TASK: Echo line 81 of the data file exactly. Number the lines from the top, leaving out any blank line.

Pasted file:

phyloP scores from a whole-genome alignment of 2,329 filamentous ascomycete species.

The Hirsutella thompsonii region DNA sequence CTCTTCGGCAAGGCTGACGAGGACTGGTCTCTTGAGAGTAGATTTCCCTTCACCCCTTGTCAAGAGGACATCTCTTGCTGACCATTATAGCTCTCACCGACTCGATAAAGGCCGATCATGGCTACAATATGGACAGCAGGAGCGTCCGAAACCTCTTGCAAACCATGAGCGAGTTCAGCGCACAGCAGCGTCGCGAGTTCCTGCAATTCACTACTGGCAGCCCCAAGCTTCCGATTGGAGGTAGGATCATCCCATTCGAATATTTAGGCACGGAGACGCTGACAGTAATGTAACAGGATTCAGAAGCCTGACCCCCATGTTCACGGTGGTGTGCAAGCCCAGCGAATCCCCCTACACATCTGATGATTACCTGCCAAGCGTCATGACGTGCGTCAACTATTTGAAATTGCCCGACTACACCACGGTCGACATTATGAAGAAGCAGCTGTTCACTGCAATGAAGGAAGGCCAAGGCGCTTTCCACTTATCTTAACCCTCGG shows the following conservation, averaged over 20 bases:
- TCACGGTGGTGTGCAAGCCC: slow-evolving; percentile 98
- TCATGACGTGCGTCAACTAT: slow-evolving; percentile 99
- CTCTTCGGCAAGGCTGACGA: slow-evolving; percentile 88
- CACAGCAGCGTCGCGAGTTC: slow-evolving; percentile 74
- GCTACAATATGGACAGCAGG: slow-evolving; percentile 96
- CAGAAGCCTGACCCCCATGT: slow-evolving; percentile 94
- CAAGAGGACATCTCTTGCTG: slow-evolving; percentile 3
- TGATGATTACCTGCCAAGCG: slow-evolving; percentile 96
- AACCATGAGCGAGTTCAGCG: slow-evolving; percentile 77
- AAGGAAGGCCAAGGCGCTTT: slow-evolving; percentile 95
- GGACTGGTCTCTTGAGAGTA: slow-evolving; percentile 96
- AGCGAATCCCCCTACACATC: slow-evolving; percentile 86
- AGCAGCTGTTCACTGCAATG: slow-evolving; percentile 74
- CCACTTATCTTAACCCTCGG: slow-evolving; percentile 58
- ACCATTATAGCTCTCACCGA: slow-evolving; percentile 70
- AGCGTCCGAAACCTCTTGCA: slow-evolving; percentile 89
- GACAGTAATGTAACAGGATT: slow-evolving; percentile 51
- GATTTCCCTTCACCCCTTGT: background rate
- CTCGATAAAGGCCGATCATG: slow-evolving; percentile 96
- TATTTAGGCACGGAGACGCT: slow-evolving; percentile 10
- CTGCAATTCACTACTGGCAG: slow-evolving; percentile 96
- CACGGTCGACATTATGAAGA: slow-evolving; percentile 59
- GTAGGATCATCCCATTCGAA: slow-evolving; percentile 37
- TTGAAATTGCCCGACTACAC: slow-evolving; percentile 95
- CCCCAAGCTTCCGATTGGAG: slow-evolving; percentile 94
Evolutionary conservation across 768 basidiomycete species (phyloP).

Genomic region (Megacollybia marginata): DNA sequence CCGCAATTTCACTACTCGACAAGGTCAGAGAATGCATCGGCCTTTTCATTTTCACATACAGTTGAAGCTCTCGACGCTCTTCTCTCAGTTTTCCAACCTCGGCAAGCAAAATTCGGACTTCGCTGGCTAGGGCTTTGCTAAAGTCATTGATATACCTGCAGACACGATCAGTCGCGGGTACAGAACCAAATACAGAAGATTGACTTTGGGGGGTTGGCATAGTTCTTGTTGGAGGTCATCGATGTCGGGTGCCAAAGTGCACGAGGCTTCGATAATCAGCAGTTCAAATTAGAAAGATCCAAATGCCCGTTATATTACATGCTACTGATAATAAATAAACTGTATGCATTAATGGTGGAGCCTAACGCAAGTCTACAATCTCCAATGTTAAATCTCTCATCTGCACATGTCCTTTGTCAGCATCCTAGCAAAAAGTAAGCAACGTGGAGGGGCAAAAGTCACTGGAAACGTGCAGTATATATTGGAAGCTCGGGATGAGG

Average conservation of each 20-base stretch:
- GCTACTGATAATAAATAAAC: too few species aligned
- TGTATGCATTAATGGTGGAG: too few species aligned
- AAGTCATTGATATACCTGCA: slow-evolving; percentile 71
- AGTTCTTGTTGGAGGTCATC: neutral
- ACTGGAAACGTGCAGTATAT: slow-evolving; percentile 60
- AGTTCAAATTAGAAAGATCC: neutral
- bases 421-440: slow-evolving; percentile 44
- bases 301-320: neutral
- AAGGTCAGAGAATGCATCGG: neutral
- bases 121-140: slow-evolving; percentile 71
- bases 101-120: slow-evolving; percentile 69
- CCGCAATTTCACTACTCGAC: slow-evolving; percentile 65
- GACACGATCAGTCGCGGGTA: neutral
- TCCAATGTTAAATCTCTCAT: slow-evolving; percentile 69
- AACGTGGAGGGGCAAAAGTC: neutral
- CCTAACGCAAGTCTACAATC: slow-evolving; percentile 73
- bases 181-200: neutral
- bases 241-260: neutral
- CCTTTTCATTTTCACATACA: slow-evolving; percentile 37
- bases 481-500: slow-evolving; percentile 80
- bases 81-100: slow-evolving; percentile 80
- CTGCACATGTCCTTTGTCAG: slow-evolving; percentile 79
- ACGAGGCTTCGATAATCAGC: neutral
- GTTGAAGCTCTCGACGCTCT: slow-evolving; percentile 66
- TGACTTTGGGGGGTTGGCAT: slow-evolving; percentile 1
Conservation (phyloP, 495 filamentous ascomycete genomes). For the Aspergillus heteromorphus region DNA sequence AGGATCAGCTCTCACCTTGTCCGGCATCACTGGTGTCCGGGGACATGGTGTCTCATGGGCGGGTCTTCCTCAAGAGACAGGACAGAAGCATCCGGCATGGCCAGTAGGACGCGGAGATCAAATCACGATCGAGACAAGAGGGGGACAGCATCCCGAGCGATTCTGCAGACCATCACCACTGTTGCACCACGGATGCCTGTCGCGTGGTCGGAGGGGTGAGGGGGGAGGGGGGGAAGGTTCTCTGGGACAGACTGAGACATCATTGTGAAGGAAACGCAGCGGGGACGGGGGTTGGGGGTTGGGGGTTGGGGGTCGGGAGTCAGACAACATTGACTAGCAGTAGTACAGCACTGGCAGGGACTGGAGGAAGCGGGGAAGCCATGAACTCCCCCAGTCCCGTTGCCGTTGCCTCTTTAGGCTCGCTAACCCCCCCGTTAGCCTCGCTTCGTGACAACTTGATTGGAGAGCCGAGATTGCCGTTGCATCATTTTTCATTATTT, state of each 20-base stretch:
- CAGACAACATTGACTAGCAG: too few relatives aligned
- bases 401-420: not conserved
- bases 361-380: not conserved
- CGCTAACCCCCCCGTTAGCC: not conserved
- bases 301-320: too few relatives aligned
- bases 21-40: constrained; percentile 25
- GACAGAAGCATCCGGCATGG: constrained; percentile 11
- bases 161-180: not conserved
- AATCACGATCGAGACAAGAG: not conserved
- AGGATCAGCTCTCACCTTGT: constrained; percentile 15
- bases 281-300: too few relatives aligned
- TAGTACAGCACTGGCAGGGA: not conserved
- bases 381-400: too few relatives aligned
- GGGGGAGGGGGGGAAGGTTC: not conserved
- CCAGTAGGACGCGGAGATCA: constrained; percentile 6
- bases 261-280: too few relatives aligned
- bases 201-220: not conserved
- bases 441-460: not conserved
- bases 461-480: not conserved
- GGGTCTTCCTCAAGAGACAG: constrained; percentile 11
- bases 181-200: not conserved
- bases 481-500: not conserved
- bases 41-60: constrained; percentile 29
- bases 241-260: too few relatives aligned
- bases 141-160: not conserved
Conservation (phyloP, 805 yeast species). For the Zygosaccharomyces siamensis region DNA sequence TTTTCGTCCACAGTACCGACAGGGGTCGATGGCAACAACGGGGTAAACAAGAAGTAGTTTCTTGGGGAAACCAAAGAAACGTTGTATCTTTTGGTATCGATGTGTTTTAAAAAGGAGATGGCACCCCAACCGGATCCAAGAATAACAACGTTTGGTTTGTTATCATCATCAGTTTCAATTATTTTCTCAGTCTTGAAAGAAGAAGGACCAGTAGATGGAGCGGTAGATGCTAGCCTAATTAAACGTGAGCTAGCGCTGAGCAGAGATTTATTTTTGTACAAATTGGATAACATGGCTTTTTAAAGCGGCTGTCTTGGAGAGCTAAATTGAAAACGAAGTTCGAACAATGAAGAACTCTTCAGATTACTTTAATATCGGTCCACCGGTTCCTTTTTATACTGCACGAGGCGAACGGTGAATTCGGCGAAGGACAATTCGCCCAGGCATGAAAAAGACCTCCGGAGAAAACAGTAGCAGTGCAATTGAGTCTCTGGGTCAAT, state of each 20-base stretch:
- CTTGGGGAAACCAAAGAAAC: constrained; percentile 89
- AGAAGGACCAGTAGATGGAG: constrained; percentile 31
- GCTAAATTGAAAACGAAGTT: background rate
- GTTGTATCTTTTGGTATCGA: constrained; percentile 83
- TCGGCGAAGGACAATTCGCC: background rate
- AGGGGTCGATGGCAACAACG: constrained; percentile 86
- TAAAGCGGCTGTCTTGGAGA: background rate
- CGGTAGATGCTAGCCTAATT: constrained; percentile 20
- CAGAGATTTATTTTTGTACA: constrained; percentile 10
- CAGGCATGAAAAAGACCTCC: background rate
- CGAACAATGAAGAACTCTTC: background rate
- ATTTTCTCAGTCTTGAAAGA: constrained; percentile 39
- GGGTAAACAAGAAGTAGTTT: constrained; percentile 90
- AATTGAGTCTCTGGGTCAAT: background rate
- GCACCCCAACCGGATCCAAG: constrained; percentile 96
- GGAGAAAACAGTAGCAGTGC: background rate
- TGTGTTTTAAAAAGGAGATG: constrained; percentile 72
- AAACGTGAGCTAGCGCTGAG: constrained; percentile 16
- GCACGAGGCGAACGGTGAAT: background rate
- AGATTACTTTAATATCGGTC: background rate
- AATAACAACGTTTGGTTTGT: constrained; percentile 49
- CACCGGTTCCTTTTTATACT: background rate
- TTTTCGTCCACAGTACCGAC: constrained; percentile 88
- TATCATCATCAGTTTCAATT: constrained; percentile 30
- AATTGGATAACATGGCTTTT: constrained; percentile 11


- bases 141-160: not conserved